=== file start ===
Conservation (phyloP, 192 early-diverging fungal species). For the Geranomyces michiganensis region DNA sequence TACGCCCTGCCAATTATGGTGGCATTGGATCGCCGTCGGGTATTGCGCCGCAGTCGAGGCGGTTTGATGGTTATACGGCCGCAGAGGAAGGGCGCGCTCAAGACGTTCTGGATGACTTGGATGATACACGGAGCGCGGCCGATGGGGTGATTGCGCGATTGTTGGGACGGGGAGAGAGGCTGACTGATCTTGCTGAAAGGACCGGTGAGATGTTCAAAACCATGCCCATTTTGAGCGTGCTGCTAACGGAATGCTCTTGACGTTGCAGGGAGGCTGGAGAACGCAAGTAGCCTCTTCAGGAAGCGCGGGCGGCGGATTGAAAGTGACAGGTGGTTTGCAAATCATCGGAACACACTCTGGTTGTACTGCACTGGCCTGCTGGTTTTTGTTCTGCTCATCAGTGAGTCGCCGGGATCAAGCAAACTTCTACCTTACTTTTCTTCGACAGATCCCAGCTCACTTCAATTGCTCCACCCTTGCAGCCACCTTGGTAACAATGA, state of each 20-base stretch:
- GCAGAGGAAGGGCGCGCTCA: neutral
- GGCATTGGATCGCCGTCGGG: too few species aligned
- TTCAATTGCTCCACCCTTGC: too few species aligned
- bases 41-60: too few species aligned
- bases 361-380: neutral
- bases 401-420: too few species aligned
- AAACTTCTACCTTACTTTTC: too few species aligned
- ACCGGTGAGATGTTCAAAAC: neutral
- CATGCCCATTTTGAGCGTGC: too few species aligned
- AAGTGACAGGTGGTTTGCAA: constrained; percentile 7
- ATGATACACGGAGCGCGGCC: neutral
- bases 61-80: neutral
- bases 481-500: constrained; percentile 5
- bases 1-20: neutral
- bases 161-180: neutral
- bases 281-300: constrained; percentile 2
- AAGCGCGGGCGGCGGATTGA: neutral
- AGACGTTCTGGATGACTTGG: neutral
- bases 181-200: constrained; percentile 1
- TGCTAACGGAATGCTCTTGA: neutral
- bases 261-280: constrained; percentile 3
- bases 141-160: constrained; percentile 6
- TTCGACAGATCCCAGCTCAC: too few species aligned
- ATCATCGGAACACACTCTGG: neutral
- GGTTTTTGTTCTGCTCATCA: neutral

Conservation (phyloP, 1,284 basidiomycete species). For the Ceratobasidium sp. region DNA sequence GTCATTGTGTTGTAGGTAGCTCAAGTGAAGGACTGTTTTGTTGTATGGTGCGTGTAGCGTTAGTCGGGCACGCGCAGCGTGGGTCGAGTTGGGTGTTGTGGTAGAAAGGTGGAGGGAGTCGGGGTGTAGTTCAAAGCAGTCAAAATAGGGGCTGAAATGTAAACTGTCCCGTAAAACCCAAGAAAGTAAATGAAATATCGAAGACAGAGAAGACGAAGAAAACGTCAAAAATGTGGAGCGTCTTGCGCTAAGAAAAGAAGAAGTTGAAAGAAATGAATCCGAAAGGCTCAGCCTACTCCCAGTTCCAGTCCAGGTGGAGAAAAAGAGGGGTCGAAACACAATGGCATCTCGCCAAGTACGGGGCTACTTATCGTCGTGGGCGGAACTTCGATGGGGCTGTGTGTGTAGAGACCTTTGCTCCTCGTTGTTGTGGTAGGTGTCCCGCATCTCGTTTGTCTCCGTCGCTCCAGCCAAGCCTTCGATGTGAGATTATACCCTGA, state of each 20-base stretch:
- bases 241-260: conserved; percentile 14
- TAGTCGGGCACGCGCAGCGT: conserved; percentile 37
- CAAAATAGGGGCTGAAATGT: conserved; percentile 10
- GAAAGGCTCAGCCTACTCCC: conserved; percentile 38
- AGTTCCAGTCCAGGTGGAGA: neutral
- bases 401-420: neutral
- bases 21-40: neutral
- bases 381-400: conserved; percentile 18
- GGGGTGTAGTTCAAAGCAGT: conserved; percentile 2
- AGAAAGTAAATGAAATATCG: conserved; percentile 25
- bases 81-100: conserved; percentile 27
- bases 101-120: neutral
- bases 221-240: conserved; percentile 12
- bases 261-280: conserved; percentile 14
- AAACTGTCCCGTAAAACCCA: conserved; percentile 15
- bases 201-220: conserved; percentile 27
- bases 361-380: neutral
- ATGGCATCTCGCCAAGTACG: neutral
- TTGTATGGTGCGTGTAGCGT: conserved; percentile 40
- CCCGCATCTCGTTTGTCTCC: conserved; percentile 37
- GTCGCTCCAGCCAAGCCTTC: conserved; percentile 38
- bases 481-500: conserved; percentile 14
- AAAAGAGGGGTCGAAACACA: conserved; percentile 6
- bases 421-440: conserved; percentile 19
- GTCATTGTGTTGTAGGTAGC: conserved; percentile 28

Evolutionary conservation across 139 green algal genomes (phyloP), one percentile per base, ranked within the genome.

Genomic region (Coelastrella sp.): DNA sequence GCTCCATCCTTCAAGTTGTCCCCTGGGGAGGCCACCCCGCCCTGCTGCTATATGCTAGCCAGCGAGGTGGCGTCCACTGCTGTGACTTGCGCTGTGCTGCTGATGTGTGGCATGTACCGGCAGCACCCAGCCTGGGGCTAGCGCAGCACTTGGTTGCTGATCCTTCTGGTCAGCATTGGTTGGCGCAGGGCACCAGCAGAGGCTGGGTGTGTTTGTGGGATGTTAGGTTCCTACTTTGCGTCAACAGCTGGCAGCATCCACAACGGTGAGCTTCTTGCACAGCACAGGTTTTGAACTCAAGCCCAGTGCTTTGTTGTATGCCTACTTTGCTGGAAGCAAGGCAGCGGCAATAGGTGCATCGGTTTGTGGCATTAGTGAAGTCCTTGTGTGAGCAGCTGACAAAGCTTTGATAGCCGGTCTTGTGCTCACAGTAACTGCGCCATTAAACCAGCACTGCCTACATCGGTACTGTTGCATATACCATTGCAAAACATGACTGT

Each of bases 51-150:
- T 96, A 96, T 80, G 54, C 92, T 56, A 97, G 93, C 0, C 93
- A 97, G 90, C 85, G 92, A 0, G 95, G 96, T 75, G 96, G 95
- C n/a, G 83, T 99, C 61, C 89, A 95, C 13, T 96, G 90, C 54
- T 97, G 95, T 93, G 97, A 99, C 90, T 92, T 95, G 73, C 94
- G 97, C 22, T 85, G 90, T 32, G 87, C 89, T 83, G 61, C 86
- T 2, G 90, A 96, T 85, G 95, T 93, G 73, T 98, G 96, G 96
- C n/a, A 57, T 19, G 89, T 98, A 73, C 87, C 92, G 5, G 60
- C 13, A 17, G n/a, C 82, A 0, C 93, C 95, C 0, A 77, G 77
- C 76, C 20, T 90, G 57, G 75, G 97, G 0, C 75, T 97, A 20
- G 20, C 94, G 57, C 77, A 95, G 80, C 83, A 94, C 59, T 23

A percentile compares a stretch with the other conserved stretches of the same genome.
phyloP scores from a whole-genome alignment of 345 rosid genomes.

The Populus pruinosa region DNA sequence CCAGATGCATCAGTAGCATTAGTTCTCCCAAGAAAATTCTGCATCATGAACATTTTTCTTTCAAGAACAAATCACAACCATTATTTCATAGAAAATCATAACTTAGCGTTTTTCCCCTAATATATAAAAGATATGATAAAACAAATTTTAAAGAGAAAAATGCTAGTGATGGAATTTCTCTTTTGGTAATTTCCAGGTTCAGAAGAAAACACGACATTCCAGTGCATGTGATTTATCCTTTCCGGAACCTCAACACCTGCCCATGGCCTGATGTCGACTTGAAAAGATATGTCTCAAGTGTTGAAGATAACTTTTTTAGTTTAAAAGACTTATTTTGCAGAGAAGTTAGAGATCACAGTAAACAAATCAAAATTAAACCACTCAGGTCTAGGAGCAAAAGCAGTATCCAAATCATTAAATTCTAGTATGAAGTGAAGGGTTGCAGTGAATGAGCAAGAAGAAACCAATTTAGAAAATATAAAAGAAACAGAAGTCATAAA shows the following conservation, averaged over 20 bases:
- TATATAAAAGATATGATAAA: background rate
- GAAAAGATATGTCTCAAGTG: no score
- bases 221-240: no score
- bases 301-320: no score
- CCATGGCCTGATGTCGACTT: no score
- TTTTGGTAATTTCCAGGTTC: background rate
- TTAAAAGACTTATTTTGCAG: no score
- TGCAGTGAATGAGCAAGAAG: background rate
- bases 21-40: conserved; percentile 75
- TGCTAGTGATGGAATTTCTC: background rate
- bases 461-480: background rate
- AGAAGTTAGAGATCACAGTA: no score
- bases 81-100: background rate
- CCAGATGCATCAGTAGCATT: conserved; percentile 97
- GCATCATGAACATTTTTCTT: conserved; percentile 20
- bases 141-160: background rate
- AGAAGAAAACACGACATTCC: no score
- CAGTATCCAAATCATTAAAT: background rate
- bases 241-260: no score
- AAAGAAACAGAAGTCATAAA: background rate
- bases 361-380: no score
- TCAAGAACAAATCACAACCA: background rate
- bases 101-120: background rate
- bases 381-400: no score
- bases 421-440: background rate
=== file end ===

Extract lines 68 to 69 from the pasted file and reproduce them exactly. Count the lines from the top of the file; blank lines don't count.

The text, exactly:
The Populus pruinosa region DNA sequence CCAGATGCATCAGTAGCATTAGTTCTCCCAAGAAAATTCTGCATCATGAACATTTTTCTTTCAAGAACAAATCACAACCATTATTTCATAGAAAATCATAACTTAGCGTTTTTCCCCTAATATATAAAAGATATGATAAAACAAATTTTAAAGAGAAAAATGCTAGTGATGGAATTTCTCTTTTGGTAATTTCCAGGTTCAGAAGAAAACACGACATTCCAGTGCATGTGATTTATCCTTTCCGGAACCTCAACACCTGCCCATGGCCTGATGTCGACTTGAAAAGATATGTCTCAAGTGTTGAAGATAACTTTTTTAGTTTAAAAGACTTATTTTGCAGAGAAGTTAGAGATCACAGTAAACAAATCAAAATTAAACCACTCAGGTCTAGGAGCAAAAGCAGTATCCAAATCATTAAATTCTAGTATGAAGTGAAGGGTTGCAGTGAATGAGCAAGAAGAAACCAATTTAGAAAATATAAAAGAAACAGAAGTCATAAA shows the following conservation, averaged over 20 bases:
- TATATAAAAGATATGATAAA: background rate